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International family law

International aspects of divorce

As more people live or get married abroad, we are often called upon to provide specialist legal advice on a variety of international family law issues, including:

  • International divorce involving one or more foreign nationals living in England and Wales.
  • International divorce involving expats living abroad.
  • Forum shopping/cross border disputes.
  • Foreign assets on divorce/separation.
  • International relocation of children.
  • Financial claims for child against parent resident in England or abroad.
  • International enforcement of English orders against payee or assets abroad.
  • Enforcement of foreign orders in England and Wales.
  • International prenuptial agreements.
  • Domicile, habitual residence and the jurisdiction of the English Courts.
  • Financial orders in England after foreign divorce.
  • Freezing orders.
  • Foreign/offshore trusts.
  • Hidden assets.

If any of the above issues are relevant to you then, it is important to take legal advice from an international family law specialist before commencing legal action. The outcomes in England often differ from those in other countries, even where those countries are other EU states, Commonwealth countries or the United States. Consequently, taking early advice before your spouse or partner commences divorce proceedings in a particular jurisdiction is key, because it may be fatal to your claims if the other party starts proceedings first.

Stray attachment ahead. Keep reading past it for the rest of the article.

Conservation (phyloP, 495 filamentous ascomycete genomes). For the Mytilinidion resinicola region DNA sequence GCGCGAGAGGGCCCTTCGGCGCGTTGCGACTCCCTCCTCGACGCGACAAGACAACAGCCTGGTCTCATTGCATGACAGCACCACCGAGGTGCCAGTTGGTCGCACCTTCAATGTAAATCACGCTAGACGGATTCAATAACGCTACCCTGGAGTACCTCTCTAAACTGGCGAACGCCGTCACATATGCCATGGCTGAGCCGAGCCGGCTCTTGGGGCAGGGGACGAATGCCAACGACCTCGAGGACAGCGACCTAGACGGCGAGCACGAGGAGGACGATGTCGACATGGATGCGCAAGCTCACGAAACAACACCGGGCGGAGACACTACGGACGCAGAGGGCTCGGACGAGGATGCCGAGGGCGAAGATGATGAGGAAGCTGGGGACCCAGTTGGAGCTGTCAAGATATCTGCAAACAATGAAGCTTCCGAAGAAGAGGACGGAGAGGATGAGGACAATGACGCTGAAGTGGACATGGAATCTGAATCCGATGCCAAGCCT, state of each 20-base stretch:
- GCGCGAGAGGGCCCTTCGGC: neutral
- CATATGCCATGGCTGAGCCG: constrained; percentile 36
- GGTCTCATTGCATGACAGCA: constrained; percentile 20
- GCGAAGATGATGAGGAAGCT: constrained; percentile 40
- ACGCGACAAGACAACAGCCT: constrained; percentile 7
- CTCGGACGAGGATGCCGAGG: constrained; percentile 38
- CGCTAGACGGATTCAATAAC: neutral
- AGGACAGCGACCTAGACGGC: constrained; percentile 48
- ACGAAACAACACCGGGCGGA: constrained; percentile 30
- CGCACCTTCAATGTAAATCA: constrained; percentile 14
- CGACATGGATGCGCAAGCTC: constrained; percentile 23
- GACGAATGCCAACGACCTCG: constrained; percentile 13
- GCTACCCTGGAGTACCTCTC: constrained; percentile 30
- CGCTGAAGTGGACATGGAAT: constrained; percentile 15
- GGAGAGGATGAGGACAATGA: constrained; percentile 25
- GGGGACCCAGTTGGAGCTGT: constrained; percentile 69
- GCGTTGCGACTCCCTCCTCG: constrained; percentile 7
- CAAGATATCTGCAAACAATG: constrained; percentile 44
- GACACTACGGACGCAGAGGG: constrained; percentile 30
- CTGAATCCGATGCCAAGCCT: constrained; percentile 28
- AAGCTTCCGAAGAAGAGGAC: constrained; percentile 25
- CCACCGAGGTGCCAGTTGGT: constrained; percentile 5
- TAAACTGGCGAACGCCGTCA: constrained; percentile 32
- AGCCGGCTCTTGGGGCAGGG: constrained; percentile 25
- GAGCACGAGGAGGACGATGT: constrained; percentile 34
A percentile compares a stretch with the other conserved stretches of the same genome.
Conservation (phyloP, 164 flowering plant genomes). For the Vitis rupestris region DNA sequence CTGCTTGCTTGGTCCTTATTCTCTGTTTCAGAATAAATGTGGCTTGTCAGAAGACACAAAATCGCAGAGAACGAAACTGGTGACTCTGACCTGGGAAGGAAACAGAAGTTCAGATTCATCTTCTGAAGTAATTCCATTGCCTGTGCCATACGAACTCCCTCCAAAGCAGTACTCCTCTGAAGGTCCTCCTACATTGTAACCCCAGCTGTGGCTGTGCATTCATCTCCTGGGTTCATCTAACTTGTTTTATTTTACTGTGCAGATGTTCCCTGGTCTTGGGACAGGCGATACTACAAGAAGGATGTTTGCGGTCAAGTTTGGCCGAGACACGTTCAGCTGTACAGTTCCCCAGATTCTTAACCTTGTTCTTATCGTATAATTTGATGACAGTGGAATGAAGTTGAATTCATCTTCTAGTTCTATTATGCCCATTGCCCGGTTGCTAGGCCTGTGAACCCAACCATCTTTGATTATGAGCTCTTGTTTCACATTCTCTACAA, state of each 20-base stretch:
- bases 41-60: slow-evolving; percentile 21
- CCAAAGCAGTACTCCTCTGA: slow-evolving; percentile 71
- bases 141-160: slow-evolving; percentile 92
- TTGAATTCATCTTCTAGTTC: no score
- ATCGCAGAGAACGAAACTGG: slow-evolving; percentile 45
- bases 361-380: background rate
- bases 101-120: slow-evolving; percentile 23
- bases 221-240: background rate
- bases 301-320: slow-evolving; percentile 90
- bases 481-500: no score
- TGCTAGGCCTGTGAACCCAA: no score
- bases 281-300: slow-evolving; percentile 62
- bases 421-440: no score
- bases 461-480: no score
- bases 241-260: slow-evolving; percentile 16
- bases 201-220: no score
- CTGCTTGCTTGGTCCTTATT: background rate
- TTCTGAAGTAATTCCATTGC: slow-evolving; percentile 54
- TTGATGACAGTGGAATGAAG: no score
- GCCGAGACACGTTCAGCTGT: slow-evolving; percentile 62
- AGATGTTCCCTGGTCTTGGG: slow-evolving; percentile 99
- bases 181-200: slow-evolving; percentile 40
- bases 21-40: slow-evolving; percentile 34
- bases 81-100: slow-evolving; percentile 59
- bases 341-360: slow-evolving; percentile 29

In financial cases, divorce proceedings in England may have disastrous consequences for the wealthy party and may be started against those who are only resident here temporarily (6-12 months). If you are looking for ongoing financial support and/or property to be transferred to you, then England is likely to be the preferred choice in most cases, but careful consideration needs to be given to the location of assets and the enforceability of orders.

Also, in order for the English Court to be able to deal with proceedings, you will either need to be habitually resident or domiciled (domicile is not necessarily the same as nationality) in England and Wales. In cases involving children, the English Court’s jurisdiction will depend on the habitual residence of the relevant child.

We have the expertise to deal with these issues, as well as with cases involving complex financial assets and structures. Our lawyers are accredited specialists in International and European family law, and we also work closely with family law specialists across the world wherever necessary.

Contact our international law team

If you need legal advice on any aspect of international family law, contact us to speak to one of our family law solicitors.

Call us now on 0800 422 0123 or contact us online.